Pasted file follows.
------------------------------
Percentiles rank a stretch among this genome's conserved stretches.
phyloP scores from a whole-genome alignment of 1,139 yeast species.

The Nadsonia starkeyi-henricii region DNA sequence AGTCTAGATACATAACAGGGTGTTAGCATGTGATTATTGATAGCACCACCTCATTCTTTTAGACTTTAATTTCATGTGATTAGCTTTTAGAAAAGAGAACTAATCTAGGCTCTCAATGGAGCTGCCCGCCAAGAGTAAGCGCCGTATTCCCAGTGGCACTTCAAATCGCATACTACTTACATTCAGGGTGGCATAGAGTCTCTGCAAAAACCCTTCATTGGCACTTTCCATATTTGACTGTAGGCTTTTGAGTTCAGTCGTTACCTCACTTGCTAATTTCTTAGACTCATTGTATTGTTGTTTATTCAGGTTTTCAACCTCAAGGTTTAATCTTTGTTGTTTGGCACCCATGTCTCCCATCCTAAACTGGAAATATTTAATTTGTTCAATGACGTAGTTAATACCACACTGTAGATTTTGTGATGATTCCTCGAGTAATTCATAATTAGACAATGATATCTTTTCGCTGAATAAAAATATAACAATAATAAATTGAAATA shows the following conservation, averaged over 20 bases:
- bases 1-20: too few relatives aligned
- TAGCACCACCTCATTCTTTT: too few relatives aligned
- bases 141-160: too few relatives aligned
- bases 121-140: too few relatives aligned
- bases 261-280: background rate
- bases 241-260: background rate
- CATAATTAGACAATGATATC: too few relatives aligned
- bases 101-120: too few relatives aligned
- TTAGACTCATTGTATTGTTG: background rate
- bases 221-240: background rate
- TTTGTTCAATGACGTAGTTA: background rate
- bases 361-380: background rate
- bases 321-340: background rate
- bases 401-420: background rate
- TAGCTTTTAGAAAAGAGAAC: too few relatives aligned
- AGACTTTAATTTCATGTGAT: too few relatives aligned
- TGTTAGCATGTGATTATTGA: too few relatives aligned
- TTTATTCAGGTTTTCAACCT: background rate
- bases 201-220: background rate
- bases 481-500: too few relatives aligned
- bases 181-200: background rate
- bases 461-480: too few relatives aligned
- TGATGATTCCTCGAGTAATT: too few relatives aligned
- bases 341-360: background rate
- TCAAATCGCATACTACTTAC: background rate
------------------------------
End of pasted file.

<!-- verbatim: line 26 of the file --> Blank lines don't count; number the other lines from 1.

- TGATGATTCCTCGAGTAATT: too few relatives aligned